Despite such diversity, almost all national narratives of the Second World War fit into a larger European pattern. The Franco-German historian Etienne François has identified the common elements in this historical landscape. Fundamental, both in the liberal democracies in Western Europe and the Communist dictatorships in Eastern Europe, was the victory over Nazi Germany. The descriptions of the end of the war and of the Liberation often highlighted national unity. The newly won liberty opened a door to the future and marked the beginning of a bright new chapter in history. A common characteristic in most national narratives was also the glorification of the resistance movement, while in countries that had been liberated by foreign troops, domestic efforts tended to be highly esteemed. In addition, the heroisation of the war was another common denominator in the narratives: the heroes included not only charismatic victors such as Charles de Gaulle, Winston Churchill and Josip Broz Tito, but also brave partisans and members of the resistance.
Etienne François has characterised the national narratives of the Second World War in the first decades after 1945 as patriotic. This is perhaps a somewhat misleading notion, since the narratives were not permeated with chauvinistic rhetoric or even love of country. 'Patriotic', however, refers to the mere fact that the narratives in this period aimed to adjust the interpretations to the existence of a common national interest. In the patriotic interpretation, victory over Nazism could essentially be ascribed to national achievements, whether the resistance movement, superiority in forces or a more advanced social system. The view was nationally dictated, and the arguments drew their force from a self-righteous ethos. The war years had meant hardship and suffering, but thanks to ideals and virtues, the country gained strength and managed to subdue the aggressive invading power. In countries which had had strong Nazi or Fascist organisations, such as Germany, Austria and Italy, these currents in political culture were often regarded as foreign elements, as alien powers that had taken control of their own people.
Without neglecting the important differences between Eastern and Western Europe, the great majority of the national narratives of the Second World War were united in a patriotism which justified the present pattern of society and vindicated the dominant ideological viewpoint. In many countries, the war had demolished the social community and diluted human trust. The Manichaean heroism of the patriotic narratives offered a remedy, not least in reestablishing the credentials of the nation-state, which had proved disastrously incompetent in protecting the lives of its citizens during the war. The historian Tony Judt has argued that Europeans had a complicated balancing act in having to revitalise the Continent economically and politically by holding the near past back, whereas cultural and moral invigoration at the same time required that they learned from this very past.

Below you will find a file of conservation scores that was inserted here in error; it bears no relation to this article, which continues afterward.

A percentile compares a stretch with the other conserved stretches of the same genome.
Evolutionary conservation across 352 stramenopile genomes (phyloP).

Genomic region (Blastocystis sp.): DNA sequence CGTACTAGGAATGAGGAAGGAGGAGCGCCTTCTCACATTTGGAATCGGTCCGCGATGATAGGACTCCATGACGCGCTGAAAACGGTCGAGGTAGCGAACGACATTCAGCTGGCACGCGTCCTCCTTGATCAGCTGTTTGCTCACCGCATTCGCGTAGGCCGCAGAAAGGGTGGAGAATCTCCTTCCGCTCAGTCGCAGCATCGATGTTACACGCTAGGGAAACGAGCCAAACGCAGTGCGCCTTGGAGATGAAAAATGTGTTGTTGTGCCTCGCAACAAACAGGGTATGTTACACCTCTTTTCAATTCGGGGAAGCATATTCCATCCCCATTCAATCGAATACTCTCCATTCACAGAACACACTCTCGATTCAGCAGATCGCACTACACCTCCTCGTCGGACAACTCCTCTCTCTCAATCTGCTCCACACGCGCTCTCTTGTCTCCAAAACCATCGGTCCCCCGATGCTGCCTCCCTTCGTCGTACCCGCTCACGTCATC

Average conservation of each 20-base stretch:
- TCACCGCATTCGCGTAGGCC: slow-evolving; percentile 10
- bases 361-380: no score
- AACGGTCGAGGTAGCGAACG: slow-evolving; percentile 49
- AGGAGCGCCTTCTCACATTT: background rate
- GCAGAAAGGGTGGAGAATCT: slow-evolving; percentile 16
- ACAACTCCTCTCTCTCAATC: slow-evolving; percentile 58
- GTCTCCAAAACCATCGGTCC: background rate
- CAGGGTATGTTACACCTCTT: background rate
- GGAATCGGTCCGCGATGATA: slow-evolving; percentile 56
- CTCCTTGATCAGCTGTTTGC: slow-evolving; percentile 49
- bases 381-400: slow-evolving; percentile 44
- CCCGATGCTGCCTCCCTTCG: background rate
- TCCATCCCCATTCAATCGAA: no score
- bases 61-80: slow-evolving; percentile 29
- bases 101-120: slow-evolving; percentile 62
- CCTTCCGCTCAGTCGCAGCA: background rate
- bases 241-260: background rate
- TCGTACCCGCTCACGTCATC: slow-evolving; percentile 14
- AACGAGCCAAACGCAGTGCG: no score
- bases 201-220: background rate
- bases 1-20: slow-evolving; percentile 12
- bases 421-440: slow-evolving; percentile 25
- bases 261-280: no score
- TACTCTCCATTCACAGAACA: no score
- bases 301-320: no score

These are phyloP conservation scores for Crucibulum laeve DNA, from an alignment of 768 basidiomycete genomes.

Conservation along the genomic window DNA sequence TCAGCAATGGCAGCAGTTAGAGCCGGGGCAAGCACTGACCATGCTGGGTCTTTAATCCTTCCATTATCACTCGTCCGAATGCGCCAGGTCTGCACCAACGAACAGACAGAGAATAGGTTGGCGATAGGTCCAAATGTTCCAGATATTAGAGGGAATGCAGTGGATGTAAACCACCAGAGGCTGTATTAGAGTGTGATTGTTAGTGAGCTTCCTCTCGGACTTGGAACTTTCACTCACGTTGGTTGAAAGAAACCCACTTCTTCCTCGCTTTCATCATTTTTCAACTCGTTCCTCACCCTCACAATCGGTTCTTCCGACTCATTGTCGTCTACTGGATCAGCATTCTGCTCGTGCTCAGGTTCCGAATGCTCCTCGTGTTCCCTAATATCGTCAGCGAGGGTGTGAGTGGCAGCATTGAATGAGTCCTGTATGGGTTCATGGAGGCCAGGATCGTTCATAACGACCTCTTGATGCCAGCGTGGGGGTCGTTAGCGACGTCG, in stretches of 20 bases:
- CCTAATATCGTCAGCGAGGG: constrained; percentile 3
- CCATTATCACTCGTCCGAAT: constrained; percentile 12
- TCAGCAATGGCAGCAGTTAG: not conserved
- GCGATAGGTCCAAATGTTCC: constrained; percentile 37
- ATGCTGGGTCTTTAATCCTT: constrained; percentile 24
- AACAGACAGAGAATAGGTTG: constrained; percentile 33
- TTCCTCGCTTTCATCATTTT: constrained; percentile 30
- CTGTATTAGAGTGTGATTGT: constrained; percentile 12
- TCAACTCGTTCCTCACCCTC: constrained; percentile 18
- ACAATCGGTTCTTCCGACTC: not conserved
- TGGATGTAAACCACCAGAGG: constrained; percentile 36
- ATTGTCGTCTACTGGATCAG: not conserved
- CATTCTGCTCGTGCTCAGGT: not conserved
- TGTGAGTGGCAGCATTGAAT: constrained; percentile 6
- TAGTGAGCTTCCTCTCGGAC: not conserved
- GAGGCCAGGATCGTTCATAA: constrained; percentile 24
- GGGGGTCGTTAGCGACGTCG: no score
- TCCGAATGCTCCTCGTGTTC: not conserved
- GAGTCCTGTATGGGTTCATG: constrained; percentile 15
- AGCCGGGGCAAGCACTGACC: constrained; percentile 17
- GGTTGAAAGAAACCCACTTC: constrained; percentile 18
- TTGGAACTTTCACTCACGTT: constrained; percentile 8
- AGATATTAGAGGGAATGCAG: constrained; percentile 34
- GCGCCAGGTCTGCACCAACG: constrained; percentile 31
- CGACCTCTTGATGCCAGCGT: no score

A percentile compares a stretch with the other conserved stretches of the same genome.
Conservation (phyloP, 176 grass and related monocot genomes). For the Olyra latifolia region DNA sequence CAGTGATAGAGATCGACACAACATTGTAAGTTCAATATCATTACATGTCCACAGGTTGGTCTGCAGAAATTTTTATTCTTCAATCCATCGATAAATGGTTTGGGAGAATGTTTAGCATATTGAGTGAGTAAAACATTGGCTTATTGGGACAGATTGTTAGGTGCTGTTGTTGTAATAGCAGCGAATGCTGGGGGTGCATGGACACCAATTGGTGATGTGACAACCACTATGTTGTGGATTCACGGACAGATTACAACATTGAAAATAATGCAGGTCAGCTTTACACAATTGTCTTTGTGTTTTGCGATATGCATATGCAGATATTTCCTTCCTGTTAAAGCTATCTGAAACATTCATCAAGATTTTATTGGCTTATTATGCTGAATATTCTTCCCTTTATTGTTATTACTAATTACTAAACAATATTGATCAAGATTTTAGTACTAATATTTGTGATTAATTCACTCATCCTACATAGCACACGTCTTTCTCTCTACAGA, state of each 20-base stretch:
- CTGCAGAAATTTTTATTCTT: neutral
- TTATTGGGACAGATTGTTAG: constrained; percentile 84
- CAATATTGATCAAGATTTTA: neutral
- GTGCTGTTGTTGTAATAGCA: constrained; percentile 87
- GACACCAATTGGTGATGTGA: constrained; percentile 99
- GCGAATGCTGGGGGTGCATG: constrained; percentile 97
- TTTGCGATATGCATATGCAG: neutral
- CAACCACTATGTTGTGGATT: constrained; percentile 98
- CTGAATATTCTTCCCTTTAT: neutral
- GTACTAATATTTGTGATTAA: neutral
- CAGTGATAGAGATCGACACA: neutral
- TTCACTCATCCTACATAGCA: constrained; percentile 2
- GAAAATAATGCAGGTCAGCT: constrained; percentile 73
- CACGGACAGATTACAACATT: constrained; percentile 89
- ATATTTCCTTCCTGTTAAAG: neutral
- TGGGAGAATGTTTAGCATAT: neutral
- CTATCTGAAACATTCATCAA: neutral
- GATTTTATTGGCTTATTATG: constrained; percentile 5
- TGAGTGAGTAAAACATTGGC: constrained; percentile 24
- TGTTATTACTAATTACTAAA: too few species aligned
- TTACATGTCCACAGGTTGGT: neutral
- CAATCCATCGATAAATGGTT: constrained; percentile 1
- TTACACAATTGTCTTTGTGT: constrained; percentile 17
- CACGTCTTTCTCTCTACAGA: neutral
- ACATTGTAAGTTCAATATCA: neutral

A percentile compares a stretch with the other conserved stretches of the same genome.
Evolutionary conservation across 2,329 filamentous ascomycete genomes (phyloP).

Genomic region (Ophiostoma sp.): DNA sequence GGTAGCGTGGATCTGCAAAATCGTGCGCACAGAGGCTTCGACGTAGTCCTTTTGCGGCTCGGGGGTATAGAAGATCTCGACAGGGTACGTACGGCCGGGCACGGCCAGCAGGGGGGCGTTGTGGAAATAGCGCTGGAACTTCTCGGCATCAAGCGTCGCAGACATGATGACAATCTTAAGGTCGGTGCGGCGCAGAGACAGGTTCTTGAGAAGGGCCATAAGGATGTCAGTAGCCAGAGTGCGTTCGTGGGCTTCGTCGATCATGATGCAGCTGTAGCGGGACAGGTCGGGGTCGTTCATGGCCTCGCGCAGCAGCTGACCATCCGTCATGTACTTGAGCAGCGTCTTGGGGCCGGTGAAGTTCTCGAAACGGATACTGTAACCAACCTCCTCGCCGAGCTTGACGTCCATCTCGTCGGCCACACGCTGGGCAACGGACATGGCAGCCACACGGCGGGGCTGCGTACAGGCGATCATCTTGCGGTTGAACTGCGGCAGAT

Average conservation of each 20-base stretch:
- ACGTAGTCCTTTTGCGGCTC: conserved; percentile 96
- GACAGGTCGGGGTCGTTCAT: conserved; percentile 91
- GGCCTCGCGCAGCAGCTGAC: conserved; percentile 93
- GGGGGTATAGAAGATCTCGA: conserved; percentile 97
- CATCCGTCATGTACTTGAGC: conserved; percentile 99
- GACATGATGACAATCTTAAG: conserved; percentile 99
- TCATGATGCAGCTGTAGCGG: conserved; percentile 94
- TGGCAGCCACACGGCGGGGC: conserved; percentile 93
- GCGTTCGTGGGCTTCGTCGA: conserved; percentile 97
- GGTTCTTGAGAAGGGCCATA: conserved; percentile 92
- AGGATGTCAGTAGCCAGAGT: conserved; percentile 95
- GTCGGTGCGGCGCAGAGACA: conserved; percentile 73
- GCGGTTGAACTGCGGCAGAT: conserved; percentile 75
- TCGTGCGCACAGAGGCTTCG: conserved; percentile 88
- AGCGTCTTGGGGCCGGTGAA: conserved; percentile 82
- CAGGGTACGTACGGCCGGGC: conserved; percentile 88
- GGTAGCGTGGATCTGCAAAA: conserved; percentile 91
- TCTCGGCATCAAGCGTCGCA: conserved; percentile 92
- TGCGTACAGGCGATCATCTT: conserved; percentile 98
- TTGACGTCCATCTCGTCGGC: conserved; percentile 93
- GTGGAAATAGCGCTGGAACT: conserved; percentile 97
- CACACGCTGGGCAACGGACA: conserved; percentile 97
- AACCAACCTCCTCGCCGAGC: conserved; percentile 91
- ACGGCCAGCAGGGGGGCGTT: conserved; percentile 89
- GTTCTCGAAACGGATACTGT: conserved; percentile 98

In conclusion, the post-war national narratives of the Second World War were modelled on similar prototypes. Firstly, the patriotic interpretation helped to legitimise certain values. In Western European democracies, where anti-totalitarianism became an ideological prop during the Cold War, political opponents were successfully stigmatised. In Eastern Europe, by contrast, anti-Fascism was at the core of the patriotic staging. Secondly, the capacity to defend and mobilise the nation was the very hub of all narratives. The resistance could draw its strength from personal, national or ideological convictions, but in the end the mutual struggle had benefited the public good, whether the general aspiration was Communism, democracy or peace. Finally, as official patriotic narratives, they were all narrated within a national framework, not necessarily expressing a nationalistic understanding, but certainly operating with the help of a 'methodological nationalism'. They could of course be part of a wider international context, but the nation-state was the origin and the goal of patriotism. As a consequence, the Holocaust was not regarded as a central element in the narratives of the Second World War, particularly since a large number of the victims, Jews as well as Roma, lacked a nation-state of their own.